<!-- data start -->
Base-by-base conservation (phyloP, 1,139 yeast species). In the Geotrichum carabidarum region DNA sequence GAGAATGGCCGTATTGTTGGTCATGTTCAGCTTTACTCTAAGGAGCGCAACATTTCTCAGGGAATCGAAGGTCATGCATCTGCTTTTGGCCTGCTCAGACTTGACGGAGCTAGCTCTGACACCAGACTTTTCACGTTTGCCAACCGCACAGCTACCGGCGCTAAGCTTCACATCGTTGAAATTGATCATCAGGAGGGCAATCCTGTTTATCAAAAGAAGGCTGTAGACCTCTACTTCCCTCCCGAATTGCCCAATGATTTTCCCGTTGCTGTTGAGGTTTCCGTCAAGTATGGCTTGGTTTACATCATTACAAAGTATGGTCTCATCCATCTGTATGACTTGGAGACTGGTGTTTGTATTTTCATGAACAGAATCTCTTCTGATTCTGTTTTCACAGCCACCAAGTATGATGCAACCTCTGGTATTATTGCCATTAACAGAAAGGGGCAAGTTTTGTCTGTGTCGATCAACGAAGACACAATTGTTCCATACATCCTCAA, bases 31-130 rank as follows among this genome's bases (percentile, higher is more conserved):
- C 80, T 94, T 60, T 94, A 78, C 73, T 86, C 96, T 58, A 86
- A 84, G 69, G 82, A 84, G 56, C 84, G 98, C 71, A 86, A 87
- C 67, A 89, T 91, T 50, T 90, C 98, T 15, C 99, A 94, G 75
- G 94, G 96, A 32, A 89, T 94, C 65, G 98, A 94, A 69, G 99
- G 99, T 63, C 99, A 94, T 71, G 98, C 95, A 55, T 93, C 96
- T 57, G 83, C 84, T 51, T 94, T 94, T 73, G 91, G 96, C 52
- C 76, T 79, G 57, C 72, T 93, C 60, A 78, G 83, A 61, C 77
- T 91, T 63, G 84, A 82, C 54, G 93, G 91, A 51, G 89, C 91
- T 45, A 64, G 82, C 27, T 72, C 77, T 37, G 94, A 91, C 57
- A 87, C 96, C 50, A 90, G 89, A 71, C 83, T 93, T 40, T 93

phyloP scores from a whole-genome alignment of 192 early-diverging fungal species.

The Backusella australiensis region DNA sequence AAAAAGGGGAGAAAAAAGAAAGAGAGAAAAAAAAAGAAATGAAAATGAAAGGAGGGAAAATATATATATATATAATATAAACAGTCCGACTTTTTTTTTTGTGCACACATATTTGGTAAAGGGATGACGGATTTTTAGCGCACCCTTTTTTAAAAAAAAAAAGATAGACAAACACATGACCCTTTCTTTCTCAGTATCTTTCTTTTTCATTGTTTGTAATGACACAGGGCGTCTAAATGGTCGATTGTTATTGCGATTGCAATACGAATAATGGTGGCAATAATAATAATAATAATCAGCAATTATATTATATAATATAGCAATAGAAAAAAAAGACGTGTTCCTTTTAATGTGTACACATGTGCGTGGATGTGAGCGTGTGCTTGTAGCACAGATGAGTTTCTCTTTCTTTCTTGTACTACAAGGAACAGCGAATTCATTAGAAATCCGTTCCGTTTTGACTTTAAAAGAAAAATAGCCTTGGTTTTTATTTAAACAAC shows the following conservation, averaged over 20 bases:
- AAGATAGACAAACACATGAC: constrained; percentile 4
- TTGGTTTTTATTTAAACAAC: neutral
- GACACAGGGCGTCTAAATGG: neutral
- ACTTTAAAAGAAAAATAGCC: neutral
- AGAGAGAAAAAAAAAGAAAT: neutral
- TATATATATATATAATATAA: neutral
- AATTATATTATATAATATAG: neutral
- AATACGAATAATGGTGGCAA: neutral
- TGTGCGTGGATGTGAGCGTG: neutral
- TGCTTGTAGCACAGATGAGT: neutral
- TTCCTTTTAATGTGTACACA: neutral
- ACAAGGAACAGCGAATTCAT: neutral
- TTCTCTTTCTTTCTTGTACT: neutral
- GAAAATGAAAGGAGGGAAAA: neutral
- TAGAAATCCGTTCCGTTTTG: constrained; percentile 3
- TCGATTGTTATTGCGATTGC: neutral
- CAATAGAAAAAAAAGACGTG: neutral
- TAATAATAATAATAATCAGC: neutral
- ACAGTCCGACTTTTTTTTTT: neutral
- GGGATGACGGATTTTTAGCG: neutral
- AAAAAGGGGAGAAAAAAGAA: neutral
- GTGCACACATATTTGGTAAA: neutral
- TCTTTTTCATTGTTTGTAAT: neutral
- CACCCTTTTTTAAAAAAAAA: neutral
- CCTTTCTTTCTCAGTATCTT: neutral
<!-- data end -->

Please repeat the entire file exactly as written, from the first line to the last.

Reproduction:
Base-by-base conservation (phyloP, 1,139 yeast species). In the Geotrichum carabidarum region DNA sequence GAGAATGGCCGTATTGTTGGTCATGTTCAGCTTTACTCTAAGGAGCGCAACATTTCTCAGGGAATCGAAGGTCATGCATCTGCTTTTGGCCTGCTCAGACTTGACGGAGCTAGCTCTGACACCAGACTTTTCACGTTTGCCAACCGCACAGCTACCGGCGCTAAGCTTCACATCGTTGAAATTGATCATCAGGAGGGCAATCCTGTTTATCAAAAGAAGGCTGTAGACCTCTACTTCCCTCCCGAATTGCCCAATGATTTTCCCGTTGCTGTTGAGGTTTCCGTCAAGTATGGCTTGGTTTACATCATTACAAAGTATGGTCTCATCCATCTGTATGACTTGGAGACTGGTGTTTGTATTTTCATGAACAGAATCTCTTCTGATTCTGTTTTCACAGCCACCAAGTATGATGCAACCTCTGGTATTATTGCCATTAACAGAAAGGGGCAAGTTTTGTCTGTGTCGATCAACGAAGACACAATTGTTCCATACATCCTCAA, bases 31-130 rank as follows among this genome's bases (percentile, higher is more conserved):
- C 80, T 94, T 60, T 94, A 78, C 73, T 86, C 96, T 58, A 86
- A 84, G 69, G 82, A 84, G 56, C 84, G 98, C 71, A 86, A 87
- C 67, A 89, T 91, T 50, T 90, C 98, T 15, C 99, A 94, G 75
- G 94, G 96, A 32, A 89, T 94, C 65, G 98, A 94, A 69, G 99
- G 99, T 63, C 99, A 94, T 71, G 98, C 95, A 55, T 93, C 96
- T 57, G 83, C 84, T 51, T 94, T 94, T 73, G 91, G 96, C 52
- C 76, T 79, G 57, C 72, T 93, C 60, A 78, G 83, A 61, C 77
- T 91, T 63, G 84, A 82, C 54, G 93, G 91, A 51, G 89, C 91
- T 45, A 64, G 82, C 27, T 72, C 77, T 37, G 94, A 91, C 57
- A 87, C 96, C 50, A 90, G 89, A 71, C 83, T 93, T 40, T 93

phyloP scores from a whole-genome alignment of 192 early-diverging fungal species.

The Backusella australiensis region DNA sequence AAAAAGGGGAGAAAAAAGAAAGAGAGAAAAAAAAAGAAATGAAAATGAAAGGAGGGAAAATATATATATATATAATATAAACAGTCCGACTTTTTTTTTTGTGCACACATATTTGGTAAAGGGATGACGGATTTTTAGCGCACCCTTTTTTAAAAAAAAAAAGATAGACAAACACATGACCCTTTCTTTCTCAGTATCTTTCTTTTTCATTGTTTGTAATGACACAGGGCGTCTAAATGGTCGATTGTTATTGCGATTGCAATACGAATAATGGTGGCAATAATAATAATAATAATCAGCAATTATATTATATAATATAGCAATAGAAAAAAAAGACGTGTTCCTTTTAATGTGTACACATGTGCGTGGATGTGAGCGTGTGCTTGTAGCACAGATGAGTTTCTCTTTCTTTCTTGTACTACAAGGAACAGCGAATTCATTAGAAATCCGTTCCGTTTTGACTTTAAAAGAAAAATAGCCTTGGTTTTTATTTAAACAAC shows the following conservation, averaged over 20 bases:
- AAGATAGACAAACACATGAC: constrained; percentile 4
- TTGGTTTTTATTTAAACAAC: neutral
- GACACAGGGCGTCTAAATGG: neutral
- ACTTTAAAAGAAAAATAGCC: neutral
- AGAGAGAAAAAAAAAGAAAT: neutral
- TATATATATATATAATATAA: neutral
- AATTATATTATATAATATAG: neutral
- AATACGAATAATGGTGGCAA: neutral
- TGTGCGTGGATGTGAGCGTG: neutral
- TGCTTGTAGCACAGATGAGT: neutral
- TTCCTTTTAATGTGTACACA: neutral
- ACAAGGAACAGCGAATTCAT: neutral
- TTCTCTTTCTTTCTTGTACT: neutral
- GAAAATGAAAGGAGGGAAAA: neutral
- TAGAAATCCGTTCCGTTTTG: constrained; percentile 3
- TCGATTGTTATTGCGATTGC: neutral
- CAATAGAAAAAAAAGACGTG: neutral
- TAATAATAATAATAATCAGC: neutral
- ACAGTCCGACTTTTTTTTTT: neutral
- GGGATGACGGATTTTTAGCG: neutral
- AAAAAGGGGAGAAAAAAGAA: neutral
- GTGCACACATATTTGGTAAA: neutral
- TCTTTTTCATTGTTTGTAAT: neutral
- CACCCTTTTTTAAAAAAAAA: neutral
- CCTTTCTTTCTCAGTATCTT: neutral